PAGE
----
Fairfield honors nine of its own

World War II veteran U. S. Marine (ret.) George Alexander, center, with Lake Wateree residents Tibi and Sandra Czentye who escaped from Communist Romania 30 years ago to come to America. The Czentyes have made their home in Fairfield County for 19 years. | Photos: Barbara Ball

WINNSBORO – It was a cold, bright sunny morning. Big band music from the 1940’s wafted across the lawn as guests gathered and took their seats in a half circle in front of the World War II memorial on the Green of the Mt. Zion Institute

Major Whittenburg salutes for the posting of the colors by Benedict College Army ROTC at the World War II Memorial on the Green at Mt. Zion Institute.

The ceremony began with the posting of the colors, the Pledge of Allegiance, and the singing of the national anthem.

From 10 a.m. – noon, Saturday morning, members of the community gave thanks to America’s military veterans, but especially to their own, both the living and the dead.

Winnsboro Mayor Roger Gaddy led the community in honoring service men and women, past and present, who represented all of America’s military branches. They paid special homage to the nine living Fairfield County World War II veterans, three of whom were in attendance – Sidney Squirewell, the oldest at 101; Palmer Boulware and George Alexander.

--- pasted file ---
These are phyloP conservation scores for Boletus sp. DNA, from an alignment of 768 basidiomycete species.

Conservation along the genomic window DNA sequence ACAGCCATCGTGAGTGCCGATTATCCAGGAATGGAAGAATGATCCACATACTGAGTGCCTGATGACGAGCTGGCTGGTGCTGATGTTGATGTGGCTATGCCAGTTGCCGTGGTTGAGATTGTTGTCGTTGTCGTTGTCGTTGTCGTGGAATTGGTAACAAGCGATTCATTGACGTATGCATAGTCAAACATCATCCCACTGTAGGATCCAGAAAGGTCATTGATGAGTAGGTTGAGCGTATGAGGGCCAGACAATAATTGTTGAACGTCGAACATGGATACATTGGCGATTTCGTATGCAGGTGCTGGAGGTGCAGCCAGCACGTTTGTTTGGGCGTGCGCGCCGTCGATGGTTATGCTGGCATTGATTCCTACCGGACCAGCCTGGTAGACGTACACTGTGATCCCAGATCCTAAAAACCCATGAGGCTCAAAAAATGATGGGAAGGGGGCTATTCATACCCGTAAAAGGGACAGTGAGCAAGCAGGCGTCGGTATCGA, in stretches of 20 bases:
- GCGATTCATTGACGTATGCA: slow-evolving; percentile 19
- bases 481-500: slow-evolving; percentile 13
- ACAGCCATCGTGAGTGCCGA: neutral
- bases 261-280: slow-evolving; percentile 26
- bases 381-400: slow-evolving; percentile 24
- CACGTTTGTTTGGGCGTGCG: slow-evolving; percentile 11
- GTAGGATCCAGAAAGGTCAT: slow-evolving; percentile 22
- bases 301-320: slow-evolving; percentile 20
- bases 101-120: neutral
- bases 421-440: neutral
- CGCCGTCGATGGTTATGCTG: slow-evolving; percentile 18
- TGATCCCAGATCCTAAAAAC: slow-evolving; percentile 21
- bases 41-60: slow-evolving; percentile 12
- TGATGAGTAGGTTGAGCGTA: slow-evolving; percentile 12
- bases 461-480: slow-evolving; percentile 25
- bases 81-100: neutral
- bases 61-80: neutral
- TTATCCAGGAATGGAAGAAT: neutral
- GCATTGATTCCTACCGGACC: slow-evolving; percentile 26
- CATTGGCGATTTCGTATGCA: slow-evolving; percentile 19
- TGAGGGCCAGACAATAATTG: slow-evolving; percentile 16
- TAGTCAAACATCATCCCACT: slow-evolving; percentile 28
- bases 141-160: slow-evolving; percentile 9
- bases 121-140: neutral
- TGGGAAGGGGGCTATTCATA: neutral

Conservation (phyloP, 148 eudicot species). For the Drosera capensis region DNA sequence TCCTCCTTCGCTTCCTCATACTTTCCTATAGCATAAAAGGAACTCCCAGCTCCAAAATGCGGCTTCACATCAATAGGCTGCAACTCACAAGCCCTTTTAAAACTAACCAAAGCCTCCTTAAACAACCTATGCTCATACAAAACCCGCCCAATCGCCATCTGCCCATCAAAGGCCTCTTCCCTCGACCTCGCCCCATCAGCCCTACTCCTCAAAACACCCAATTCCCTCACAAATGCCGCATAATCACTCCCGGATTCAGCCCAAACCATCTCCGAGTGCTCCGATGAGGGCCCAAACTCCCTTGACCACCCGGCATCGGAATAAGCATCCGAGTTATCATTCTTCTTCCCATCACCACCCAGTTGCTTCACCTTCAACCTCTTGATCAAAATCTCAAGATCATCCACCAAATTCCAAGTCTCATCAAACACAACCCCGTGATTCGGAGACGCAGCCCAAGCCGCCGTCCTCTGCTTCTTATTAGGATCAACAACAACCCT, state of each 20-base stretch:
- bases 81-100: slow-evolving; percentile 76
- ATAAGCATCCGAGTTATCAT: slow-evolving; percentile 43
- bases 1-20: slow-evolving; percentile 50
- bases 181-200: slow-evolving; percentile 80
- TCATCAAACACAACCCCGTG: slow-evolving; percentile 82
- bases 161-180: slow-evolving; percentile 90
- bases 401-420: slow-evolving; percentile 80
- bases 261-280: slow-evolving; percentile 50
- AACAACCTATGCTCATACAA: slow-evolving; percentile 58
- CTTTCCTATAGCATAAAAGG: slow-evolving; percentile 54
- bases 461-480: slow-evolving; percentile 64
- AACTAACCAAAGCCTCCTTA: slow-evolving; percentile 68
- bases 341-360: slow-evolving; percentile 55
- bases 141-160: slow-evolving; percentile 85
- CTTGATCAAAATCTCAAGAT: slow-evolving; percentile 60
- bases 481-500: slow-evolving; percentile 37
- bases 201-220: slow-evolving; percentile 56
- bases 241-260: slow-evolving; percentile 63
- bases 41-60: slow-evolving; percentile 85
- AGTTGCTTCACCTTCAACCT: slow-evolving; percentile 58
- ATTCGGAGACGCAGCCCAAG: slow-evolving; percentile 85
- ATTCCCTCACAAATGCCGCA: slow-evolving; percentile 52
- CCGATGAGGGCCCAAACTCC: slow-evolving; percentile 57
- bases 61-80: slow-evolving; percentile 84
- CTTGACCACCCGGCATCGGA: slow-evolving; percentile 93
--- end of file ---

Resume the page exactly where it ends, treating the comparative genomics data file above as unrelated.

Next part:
Gaddy reminded those in attendance that they were sitting in the presence of the greatest generation.

As the theme song for each branch of the U.S. military was played, current and retired members of that branch stood. World War II veteran George Allen, U.S. Marine, 94, rose to the Marine Hymn, then stood tall and straight, gripping his cane, with his eyes locked straight ahead until the song ended.

World War II veteran George Alexander, U.S. Marine Corp, stood for the playing of the Marine Hymn.

Major Rev. Richard Hodges, USAF (Ret.), spoke of his own family’s service – children, aunts, uncles, parents and grandparents who served and still serve honorably at home and around the world.

Following the Laying of the Wreath at the World War II memorial, Taps was played, the benediction was given by Fairfield County Council Chairman Neil Robinson and the colors were retired.

But before the crowd dispersed, one by one, they lined up to have their photos taken with the World War II veterans.  It was a rare opportunity they might not have again.

Following the ceremony, the 75 or so guests visited with each other and enjoyed refreshments.

The ceremony was organized by the Fairfield County Historical Society, Genealogy Society and the Fairfield County Museum staff. Prior to the Saturday ceremony, members of these organizations, their committees and an army of volunteers placed American flags on the hundreds of military graves in Fairfield’s cemeteries.